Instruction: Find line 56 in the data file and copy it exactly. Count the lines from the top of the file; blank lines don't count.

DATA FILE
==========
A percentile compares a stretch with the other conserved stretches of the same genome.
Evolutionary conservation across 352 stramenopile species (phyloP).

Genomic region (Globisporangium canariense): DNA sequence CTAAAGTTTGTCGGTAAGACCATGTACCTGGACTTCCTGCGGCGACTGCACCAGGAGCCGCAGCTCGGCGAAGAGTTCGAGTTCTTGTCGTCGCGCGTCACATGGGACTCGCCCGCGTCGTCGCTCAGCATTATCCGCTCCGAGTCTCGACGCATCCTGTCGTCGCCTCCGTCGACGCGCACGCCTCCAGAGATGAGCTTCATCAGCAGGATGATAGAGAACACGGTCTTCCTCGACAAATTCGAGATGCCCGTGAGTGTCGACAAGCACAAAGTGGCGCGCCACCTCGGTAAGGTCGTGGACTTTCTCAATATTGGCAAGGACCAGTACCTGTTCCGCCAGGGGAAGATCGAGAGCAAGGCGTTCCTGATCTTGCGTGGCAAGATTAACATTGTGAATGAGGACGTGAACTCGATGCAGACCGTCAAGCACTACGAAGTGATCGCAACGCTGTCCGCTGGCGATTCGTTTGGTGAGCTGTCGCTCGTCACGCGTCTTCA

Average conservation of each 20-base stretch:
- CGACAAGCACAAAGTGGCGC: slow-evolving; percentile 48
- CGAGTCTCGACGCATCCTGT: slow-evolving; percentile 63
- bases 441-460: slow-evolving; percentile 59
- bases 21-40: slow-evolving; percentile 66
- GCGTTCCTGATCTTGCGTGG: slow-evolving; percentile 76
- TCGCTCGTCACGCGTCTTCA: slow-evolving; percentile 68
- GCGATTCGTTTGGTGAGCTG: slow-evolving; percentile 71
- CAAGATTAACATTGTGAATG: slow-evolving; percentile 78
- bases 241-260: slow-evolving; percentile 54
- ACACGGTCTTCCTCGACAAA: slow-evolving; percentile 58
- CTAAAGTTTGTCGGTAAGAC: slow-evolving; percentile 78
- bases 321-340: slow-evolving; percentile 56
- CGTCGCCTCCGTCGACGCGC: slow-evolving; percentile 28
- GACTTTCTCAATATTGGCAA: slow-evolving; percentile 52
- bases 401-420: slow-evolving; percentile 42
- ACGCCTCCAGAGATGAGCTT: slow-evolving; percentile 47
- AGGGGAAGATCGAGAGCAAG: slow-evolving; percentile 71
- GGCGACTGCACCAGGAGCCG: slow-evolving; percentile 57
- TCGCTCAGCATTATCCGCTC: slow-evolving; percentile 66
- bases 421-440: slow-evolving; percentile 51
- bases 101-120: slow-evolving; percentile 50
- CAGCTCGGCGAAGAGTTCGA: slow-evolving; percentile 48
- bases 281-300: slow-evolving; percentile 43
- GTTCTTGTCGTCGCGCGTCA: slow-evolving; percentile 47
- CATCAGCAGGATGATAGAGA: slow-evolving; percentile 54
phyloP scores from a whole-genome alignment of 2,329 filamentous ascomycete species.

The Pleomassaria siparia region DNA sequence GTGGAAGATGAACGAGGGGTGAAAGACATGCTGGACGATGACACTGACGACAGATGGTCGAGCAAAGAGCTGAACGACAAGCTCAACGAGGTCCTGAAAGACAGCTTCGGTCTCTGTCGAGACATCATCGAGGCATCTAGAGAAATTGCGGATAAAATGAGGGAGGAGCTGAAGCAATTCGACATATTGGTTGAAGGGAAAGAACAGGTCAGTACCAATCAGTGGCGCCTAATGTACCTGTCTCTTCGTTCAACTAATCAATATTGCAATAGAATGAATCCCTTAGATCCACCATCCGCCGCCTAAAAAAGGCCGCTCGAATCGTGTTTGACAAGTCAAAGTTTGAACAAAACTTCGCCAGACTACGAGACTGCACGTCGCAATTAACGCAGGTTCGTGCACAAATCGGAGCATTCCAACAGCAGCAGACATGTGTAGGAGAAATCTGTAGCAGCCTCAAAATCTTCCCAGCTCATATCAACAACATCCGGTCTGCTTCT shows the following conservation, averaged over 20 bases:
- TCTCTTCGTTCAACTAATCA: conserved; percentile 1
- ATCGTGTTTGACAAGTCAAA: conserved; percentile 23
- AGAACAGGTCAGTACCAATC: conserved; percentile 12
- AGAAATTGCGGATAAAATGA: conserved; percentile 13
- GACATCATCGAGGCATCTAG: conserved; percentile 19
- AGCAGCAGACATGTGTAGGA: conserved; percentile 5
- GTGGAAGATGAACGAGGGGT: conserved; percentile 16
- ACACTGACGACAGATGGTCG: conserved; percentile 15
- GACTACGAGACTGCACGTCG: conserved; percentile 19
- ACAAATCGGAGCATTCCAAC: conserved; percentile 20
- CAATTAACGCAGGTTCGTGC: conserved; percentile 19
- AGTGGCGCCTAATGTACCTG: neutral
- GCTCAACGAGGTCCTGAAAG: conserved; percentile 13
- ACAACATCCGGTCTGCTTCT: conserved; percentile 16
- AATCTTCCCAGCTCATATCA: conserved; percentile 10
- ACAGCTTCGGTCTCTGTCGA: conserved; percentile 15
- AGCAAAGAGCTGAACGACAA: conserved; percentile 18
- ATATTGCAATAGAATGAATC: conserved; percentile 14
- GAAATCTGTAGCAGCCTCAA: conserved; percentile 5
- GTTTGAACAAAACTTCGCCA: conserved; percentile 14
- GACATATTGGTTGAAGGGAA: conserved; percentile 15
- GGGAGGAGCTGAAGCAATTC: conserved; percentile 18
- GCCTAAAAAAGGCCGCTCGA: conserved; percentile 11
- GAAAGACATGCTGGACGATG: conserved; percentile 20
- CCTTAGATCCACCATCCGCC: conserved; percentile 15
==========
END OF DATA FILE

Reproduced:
- CCTTAGATCCACCATCCGCC: conserved; percentile 15